The Royal Antediluvian Order of Buffaloes is a social and benevolent organisation whose aims are to aid members in need and the widows and orphans of deceased members, to support external charitable and philanthropic groups at national and local levels and to encourage communication, support and well-being amongst members.
References to the RAOB may be traced back to the reign of King George IV. Many sources cite travelling players as amongst those influencing the early development and promulgation of the Order. Victorian documents show London, Stratford and Manchester as focal points during these early years. Since then the Order has expanded to include members in many parts of the Commonwealth of Nations, bound together by the principles outlined above.
The Bury, Heywood and District Province, which amalgamated in 1898, coordinates activities in one part of the county of Lancashire in the United Kingdom. Nine branches send their representatives to monthly meetings which discuss matters of local importance. If this group feels that a matter could be of wider interest then it can make a representation to the national governing body, which has delegates from over 200 Provinces and meets quarterly.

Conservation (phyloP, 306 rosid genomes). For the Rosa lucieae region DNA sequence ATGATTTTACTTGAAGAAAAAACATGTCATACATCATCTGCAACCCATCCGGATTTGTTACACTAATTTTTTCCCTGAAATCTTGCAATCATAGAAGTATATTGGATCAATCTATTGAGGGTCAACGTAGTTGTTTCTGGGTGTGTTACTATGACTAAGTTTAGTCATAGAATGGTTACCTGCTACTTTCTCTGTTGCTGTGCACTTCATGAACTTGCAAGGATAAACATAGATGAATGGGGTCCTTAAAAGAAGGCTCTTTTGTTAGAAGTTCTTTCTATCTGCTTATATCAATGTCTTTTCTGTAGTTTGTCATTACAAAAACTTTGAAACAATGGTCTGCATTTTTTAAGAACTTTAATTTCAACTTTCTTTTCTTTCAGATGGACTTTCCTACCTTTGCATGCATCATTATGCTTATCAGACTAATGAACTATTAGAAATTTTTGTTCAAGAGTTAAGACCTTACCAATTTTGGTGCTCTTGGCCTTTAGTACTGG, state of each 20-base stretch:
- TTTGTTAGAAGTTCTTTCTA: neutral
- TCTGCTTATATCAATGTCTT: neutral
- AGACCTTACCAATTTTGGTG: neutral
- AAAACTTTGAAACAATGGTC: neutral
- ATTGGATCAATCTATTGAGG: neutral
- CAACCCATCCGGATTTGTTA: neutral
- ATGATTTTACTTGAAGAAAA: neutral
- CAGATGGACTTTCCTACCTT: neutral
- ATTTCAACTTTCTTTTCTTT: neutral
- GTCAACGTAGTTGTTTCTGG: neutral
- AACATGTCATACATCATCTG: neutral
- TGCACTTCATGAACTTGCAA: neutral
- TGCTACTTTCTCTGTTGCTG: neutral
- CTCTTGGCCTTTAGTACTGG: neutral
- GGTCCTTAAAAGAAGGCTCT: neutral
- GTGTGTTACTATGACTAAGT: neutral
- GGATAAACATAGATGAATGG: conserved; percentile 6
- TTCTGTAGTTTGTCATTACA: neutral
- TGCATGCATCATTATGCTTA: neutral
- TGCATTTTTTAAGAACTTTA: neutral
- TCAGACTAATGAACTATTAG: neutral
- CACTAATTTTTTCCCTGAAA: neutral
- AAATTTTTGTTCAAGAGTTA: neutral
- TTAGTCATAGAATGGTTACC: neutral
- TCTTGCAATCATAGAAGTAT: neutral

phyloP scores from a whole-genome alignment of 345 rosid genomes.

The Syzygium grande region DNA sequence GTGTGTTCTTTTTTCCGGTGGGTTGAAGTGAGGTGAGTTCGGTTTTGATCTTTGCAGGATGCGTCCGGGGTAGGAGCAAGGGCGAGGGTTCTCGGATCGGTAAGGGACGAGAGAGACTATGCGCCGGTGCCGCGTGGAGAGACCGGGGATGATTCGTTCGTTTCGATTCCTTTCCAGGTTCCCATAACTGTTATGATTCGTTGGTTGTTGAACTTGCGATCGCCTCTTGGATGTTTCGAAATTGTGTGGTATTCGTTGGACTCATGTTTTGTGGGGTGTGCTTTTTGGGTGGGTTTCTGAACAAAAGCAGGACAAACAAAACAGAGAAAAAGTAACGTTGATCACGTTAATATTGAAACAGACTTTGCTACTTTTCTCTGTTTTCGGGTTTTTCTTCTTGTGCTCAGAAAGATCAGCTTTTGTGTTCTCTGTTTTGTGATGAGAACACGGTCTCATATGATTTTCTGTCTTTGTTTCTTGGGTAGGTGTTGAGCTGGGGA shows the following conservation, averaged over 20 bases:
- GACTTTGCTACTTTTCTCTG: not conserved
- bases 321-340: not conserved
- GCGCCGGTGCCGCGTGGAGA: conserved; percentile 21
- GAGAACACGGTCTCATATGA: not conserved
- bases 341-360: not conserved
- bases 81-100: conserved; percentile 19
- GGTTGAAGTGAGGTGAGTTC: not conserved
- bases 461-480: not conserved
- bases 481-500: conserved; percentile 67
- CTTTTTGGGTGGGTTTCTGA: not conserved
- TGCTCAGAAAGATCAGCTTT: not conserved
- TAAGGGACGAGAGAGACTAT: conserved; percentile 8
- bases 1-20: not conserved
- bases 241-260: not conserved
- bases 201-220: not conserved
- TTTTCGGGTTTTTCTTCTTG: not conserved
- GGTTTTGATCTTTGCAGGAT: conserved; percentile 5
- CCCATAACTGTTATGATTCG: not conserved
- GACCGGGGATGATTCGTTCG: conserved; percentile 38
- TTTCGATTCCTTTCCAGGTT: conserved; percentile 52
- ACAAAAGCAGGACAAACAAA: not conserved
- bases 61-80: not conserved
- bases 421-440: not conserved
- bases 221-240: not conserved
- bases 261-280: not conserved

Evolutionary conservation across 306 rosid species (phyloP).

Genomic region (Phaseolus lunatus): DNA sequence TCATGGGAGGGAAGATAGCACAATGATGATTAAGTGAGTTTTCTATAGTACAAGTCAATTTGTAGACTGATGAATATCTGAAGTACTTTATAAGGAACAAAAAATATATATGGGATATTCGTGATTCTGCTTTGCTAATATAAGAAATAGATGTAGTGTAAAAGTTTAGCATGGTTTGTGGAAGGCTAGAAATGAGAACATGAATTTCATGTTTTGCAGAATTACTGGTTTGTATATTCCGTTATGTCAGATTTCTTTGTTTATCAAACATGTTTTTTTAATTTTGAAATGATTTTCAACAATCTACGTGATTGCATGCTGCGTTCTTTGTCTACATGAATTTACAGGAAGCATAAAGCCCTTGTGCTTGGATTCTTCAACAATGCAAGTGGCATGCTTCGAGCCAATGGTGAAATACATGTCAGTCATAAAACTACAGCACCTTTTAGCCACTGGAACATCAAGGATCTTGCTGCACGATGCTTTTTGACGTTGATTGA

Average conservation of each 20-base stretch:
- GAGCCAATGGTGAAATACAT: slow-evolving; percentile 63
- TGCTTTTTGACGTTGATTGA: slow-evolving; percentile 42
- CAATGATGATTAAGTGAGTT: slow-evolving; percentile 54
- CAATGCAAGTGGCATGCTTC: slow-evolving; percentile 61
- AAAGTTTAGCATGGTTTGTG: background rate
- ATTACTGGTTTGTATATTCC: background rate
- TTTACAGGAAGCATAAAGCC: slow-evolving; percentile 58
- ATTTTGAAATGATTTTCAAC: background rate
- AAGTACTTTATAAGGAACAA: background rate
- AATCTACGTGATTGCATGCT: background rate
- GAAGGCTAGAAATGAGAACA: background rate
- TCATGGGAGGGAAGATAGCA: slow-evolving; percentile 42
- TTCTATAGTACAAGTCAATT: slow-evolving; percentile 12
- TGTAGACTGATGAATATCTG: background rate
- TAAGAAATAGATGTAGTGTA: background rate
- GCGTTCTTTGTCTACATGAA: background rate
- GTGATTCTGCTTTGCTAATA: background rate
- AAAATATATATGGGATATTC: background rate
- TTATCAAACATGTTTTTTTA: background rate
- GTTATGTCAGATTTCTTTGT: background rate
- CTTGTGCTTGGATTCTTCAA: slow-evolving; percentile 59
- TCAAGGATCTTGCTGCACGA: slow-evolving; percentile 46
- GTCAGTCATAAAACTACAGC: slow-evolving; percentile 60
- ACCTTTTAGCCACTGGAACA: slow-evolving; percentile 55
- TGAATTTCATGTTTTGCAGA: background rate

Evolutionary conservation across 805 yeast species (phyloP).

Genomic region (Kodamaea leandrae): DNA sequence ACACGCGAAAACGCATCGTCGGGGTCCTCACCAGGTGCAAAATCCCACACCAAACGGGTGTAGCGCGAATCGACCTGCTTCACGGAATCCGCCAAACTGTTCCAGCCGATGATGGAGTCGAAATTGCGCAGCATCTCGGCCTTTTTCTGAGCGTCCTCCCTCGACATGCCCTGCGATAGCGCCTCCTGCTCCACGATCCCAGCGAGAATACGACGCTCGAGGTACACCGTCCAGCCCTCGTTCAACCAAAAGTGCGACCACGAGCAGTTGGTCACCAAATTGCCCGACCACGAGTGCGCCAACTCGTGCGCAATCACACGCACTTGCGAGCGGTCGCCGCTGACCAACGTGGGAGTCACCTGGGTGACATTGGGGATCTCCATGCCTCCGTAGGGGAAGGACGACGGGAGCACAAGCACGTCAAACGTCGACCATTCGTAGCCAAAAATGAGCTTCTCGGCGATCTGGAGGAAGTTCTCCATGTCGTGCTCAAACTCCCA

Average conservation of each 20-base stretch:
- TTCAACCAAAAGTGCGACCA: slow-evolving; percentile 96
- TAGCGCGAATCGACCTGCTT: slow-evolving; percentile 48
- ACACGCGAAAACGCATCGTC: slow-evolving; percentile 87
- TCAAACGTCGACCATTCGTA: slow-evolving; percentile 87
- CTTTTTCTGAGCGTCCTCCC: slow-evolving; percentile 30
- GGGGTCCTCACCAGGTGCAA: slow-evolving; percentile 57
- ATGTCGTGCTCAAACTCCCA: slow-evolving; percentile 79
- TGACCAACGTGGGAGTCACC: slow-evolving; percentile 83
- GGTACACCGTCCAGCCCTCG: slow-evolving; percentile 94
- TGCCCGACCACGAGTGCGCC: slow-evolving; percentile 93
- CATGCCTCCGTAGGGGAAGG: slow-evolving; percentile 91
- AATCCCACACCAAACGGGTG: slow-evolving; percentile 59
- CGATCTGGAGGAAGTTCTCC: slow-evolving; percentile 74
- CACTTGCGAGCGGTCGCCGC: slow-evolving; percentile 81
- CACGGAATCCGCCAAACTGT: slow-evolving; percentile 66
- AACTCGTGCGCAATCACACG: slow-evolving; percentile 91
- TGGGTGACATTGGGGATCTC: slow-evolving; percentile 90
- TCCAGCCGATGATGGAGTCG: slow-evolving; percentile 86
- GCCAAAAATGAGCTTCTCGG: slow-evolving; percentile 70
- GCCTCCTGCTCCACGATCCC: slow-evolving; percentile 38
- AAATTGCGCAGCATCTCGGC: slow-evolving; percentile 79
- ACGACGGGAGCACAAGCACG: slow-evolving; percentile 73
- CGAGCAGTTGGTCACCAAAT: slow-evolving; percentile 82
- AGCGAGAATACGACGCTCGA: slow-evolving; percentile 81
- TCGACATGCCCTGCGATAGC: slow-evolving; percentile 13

Currently, the Bury, Heywood and District Province is arranging a number of events to mark its centenary. An evening function is taking place on Saturday 9 May. Numerous visits are planned. Some commemorative items may also be produced. Email the Helmshore address below for further details.
Other RAOB Sites:
To contact any of the online Lodges in the Province click on, or cut and paste, the links below:
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